Vovox, a San Diego-based communications company maintained the server, which was left unprotected by password, offering anyone knowing where to look a real-time glimpse at a steady stream of text messages, Tech reported Thursday. The unsecured server was discovered on Shodan, a search engine for publicly available devices and databases, Tech reported.
The database appeared to contain more than 26 million text messages, each containing the message and tagged with the recipient’s cell phone number, Tech reported. Among the information reportedly discovered were security codes sent by Fidelity Investments, a temporary banking password sent by a Silicon Valley credit union and an Amazon tracking notification with UPS tracking information.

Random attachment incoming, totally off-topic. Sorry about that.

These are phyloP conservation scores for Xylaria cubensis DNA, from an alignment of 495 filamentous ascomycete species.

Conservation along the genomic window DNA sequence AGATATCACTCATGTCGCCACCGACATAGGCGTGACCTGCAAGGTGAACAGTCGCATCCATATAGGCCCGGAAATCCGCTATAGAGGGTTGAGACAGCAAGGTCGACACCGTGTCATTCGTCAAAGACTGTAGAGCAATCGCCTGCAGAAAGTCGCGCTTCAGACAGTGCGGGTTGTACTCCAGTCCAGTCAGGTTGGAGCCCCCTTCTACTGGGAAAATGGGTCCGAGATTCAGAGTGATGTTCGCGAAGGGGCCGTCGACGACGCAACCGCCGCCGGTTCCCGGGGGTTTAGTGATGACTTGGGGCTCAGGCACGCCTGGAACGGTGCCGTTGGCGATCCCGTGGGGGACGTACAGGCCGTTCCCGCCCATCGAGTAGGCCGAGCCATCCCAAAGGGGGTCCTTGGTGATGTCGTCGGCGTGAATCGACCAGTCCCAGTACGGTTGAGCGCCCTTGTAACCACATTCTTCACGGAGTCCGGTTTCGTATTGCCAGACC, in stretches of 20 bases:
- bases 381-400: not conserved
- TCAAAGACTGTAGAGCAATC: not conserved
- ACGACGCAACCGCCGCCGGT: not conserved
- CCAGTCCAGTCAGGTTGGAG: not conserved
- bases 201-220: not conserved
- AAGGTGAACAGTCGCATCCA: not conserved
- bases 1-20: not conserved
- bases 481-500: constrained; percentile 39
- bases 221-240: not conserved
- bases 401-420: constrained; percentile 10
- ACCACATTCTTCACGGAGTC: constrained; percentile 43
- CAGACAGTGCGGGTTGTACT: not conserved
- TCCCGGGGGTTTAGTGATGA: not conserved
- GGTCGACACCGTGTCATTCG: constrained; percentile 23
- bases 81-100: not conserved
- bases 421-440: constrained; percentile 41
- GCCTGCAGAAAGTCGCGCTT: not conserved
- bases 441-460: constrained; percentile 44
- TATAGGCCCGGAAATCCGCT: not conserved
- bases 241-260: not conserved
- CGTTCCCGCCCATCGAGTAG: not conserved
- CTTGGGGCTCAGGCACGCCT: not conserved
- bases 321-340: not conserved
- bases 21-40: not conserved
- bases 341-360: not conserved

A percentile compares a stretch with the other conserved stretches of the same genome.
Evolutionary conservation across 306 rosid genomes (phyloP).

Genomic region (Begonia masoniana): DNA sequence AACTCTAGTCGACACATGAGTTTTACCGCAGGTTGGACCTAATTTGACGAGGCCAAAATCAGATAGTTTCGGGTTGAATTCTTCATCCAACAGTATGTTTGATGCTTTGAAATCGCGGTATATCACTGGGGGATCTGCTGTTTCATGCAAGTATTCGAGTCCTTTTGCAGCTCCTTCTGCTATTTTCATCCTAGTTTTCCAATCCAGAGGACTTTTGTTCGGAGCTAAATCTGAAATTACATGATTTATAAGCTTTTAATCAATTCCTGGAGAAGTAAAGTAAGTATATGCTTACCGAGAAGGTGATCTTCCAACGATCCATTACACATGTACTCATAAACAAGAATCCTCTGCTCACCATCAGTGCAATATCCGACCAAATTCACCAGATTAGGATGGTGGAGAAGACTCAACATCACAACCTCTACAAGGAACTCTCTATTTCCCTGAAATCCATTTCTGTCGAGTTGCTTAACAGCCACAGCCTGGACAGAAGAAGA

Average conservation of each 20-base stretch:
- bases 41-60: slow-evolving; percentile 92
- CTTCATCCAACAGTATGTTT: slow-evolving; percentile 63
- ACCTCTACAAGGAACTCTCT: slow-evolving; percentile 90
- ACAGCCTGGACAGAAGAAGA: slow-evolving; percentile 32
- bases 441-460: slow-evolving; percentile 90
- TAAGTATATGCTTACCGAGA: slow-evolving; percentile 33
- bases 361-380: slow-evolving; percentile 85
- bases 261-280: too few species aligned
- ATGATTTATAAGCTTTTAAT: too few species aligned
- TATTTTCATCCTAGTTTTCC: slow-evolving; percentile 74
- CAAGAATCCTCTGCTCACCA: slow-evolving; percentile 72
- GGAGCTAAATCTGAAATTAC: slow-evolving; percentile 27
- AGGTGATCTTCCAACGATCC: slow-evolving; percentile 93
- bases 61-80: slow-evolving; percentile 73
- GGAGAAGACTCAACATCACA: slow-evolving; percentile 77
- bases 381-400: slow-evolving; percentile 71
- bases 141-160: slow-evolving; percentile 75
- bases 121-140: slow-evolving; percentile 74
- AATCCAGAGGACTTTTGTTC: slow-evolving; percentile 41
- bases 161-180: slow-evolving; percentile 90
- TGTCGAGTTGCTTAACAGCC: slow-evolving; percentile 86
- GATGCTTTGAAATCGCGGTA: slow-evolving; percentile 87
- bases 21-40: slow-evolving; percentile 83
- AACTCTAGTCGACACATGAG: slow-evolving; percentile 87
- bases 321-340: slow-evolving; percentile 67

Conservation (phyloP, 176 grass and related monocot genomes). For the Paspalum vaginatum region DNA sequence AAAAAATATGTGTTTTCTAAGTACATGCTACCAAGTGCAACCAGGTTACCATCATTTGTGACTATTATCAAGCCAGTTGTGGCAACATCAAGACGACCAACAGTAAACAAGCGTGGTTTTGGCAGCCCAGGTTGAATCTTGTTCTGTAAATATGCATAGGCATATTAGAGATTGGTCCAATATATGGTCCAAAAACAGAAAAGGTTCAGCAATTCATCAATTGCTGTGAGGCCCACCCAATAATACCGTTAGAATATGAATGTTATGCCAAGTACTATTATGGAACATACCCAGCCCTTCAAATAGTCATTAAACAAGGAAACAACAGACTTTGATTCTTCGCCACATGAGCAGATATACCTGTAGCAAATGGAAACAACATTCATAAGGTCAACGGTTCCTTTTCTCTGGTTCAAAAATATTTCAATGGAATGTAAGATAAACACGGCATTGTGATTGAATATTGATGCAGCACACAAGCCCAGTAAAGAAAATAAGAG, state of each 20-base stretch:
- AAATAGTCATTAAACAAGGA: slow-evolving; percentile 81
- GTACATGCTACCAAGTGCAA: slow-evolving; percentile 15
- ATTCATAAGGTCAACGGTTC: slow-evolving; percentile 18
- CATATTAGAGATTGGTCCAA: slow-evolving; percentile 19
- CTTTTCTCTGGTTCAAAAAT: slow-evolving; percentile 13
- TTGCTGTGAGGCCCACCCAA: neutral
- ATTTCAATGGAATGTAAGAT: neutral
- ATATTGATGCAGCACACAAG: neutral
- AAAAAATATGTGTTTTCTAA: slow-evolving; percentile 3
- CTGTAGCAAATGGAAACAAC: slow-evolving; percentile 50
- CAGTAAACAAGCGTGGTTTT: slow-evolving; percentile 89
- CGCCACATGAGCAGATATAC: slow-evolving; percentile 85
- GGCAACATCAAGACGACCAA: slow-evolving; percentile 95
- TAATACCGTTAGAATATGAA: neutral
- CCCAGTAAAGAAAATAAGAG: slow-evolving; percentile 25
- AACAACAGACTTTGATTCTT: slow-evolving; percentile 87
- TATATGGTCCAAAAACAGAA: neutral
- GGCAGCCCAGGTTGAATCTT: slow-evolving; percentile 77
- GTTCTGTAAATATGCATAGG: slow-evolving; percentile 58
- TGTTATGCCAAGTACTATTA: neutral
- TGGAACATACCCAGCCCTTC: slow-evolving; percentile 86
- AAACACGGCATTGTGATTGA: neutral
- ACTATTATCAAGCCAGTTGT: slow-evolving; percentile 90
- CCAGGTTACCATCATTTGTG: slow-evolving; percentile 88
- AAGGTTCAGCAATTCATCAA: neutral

Two-factor authentication is one of the easiest ways to prevent hackers from hijacking your accounts, stopping unauthorized people from accessing accounts, even if they know the user’s password. Users of two-factor authentication rely on an SMS version of it, where a PIN code is texted to their phones.
Vovox didn’t immediately respond to a request for comment but reportedly pulled the database off line after Tech raised questions about its security.